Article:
On Saturday night I went to bed and although I was tired, my eyes were wide open. Because moments before, I had heard about the London Bridge Terrorist Attacks. I was horrified. That same bridge where I’ve caught the train to Brighton numerous times, where I used to work for a while. Tower Bridge is one of my favourite places in London and Borough Market is where my other half used to take me for dinner to our favourite Turkish restaurant. I know this is not about me, but I can’t help but make that connection. I can’t help but admit to myself that this feels so very real.
On March 22nd 2017, when there was a terrorist attack in Westminster, I was overwhelmed by feelings of protectiveness and anger towards the attack on this city, London, which has been part of my life always. As I was growing up, it was where we’d be taken on a family day out to the theatre. In my twenties, it was my home. I would not think anything of going in and out of Central London and so often had to do so for work. London is a part of me and an attack on this city makes me feel numb, vulnerable and at a complete loss. It’s easy to say ‘carry on as normal’ – we all know that in practice it’s a very different matter.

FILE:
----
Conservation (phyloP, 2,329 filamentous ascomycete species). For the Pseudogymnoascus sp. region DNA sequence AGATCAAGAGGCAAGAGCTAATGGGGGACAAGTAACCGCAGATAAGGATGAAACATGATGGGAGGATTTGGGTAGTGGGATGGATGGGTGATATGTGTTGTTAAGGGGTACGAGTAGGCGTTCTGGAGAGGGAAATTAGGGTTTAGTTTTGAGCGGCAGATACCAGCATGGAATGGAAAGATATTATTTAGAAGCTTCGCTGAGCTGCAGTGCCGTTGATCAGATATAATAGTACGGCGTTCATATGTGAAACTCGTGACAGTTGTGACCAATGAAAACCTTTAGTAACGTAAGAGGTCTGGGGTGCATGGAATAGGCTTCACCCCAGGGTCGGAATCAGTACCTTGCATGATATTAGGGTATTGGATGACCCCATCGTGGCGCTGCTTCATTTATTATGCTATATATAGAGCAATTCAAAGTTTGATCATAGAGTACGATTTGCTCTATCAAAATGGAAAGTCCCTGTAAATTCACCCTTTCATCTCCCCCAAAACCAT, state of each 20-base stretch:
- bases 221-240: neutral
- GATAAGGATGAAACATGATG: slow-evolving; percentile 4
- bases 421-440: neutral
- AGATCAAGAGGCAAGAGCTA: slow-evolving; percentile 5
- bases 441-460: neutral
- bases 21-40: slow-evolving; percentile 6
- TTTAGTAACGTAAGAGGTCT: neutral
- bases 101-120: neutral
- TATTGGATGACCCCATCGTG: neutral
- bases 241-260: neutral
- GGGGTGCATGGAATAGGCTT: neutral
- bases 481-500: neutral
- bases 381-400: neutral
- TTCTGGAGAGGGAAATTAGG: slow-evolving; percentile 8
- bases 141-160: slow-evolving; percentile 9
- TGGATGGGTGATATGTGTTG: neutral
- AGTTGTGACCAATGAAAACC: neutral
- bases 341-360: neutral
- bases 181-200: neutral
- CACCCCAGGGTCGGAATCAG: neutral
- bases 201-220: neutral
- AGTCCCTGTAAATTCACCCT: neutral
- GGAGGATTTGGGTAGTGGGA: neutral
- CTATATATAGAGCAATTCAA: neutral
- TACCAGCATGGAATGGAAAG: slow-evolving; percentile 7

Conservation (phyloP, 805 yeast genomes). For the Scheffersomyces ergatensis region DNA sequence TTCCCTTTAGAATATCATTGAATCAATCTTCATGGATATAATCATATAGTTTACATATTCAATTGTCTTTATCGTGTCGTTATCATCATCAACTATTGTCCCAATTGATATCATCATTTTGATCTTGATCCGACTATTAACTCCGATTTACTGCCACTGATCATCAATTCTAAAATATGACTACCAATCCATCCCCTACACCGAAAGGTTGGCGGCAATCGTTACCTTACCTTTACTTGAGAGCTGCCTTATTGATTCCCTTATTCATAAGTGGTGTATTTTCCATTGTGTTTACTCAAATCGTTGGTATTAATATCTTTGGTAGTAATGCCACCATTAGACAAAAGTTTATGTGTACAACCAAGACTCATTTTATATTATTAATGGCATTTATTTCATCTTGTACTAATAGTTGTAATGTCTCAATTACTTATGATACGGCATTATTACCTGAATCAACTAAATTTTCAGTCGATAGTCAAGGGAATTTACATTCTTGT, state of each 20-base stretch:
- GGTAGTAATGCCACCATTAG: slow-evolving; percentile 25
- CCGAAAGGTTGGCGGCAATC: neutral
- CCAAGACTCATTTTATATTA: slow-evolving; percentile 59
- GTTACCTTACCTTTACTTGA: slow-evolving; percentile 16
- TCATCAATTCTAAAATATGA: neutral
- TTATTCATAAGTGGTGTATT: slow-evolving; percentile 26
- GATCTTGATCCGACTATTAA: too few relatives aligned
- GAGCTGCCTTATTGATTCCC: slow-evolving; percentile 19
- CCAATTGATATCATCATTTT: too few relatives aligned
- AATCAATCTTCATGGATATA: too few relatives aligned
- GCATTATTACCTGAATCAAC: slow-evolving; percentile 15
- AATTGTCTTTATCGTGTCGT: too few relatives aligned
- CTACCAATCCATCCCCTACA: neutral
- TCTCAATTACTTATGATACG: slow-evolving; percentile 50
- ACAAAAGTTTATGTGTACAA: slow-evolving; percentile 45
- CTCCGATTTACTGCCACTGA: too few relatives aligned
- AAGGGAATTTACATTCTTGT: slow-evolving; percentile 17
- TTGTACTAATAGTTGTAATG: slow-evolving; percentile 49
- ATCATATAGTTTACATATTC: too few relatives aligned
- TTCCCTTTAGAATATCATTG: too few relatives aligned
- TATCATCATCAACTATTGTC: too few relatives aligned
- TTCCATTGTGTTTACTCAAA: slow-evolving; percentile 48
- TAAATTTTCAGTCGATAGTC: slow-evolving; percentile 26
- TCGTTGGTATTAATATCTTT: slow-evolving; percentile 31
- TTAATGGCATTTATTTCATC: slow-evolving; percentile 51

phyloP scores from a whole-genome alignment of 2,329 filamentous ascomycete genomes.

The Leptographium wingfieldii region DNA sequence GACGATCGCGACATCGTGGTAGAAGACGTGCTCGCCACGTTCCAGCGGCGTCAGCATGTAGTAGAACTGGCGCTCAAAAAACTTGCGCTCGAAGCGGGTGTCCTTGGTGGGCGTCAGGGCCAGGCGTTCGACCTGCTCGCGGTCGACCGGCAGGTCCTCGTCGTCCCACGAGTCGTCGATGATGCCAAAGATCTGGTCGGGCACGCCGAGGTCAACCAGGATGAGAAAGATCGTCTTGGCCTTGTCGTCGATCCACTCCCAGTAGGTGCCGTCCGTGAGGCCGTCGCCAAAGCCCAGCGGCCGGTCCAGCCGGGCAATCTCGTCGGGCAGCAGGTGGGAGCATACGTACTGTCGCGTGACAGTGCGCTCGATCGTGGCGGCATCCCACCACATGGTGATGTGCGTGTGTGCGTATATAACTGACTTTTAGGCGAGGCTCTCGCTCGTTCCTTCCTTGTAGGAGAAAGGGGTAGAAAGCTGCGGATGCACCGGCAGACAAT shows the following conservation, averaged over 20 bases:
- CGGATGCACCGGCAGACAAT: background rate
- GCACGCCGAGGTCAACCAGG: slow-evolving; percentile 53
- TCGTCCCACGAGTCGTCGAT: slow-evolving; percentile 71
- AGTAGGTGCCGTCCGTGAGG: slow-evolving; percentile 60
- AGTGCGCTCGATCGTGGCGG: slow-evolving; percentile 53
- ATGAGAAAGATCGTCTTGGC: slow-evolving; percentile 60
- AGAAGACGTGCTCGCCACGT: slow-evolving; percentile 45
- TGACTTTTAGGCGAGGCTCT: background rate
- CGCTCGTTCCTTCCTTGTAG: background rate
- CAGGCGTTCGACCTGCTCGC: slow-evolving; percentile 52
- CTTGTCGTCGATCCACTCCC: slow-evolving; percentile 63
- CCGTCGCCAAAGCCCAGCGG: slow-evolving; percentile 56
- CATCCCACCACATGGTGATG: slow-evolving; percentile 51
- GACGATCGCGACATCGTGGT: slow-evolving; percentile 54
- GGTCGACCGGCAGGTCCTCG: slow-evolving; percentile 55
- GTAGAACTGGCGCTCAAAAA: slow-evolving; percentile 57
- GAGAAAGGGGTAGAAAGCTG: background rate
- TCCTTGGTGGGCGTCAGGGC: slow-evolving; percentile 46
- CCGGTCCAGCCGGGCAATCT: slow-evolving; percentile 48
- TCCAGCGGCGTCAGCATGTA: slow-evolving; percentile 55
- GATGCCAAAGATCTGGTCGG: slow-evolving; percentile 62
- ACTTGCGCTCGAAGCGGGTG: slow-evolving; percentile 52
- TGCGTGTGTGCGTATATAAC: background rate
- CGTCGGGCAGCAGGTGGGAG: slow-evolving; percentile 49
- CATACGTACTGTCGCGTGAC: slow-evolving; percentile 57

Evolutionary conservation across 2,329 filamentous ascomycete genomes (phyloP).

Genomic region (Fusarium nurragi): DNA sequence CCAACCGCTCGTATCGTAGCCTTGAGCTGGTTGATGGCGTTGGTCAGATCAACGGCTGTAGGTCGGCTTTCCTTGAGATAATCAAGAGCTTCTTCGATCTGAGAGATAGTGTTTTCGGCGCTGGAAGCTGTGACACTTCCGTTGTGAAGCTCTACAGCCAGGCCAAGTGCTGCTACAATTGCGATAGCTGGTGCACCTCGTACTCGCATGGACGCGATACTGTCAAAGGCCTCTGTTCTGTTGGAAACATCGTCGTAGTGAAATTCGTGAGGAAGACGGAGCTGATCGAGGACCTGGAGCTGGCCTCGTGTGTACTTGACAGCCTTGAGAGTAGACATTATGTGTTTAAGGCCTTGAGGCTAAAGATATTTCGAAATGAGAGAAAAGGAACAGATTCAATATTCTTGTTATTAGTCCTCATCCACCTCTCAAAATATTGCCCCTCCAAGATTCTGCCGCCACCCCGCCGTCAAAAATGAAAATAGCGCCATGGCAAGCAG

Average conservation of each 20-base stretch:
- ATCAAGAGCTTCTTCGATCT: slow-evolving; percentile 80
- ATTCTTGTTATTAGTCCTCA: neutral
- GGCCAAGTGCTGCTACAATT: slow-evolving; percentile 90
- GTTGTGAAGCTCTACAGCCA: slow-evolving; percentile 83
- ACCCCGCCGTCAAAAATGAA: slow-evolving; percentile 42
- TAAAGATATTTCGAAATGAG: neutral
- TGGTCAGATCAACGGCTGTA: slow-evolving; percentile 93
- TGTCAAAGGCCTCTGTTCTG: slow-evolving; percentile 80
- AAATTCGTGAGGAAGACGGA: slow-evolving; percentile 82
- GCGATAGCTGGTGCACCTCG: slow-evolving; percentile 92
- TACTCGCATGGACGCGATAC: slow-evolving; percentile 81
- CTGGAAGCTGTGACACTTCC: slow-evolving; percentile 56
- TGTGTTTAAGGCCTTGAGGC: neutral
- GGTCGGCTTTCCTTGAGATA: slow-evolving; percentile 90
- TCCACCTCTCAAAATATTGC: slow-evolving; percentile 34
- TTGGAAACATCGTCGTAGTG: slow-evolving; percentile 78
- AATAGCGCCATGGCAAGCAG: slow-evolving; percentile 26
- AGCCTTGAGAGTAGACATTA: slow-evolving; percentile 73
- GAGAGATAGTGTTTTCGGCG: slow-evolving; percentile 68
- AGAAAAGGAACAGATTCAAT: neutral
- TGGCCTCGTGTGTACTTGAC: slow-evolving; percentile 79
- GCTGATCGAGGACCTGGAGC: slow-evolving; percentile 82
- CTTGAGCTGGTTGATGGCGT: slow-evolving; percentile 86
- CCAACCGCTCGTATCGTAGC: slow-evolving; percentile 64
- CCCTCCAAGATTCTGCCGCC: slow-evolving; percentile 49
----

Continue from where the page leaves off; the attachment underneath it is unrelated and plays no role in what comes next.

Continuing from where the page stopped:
Then there’s Emma. How will I explain to her why these atrocities happen? All day we teach her to be kind, to be gentle with others and that people are inherently good. But this – this I can’t explain. I’m glad she’s too young to know what is happening around us, that to me the world doesn’t quite make sense anymore. I’m not ready for it yet – I’m not ready to find the right way to tell her that there are some bad people in the world, who want to hurt others senselessly. On Sunday morning, as we munched on dry Cheerios and watched Octonauts – I held her tight and she looked at me all confused as to why Mummy was feeling slightly odd, why Mummy couldn’t carry on as normal.
I choose hope and positivity. I choose to see the good and the kindness to get through this. We have to, don’t we? I have to believe that there is more good in this world than bad. And I truly do. I live in hope that the world will be better some day, that when Emma grows up it will be different. But really, I’m overcome with worry that these recent attacks on the country we live in is a sign of things to come. Some things will always be out of our control and that worries me so very much.
Above all, I hope that love will rise about anything else. I hope that in years to come, I’ll wonder why I worried so much about our future. But the reality is, I’m not so sure.
My love and thoughts go out to all affected by the London Bridge and Borough Market terrorist attacks
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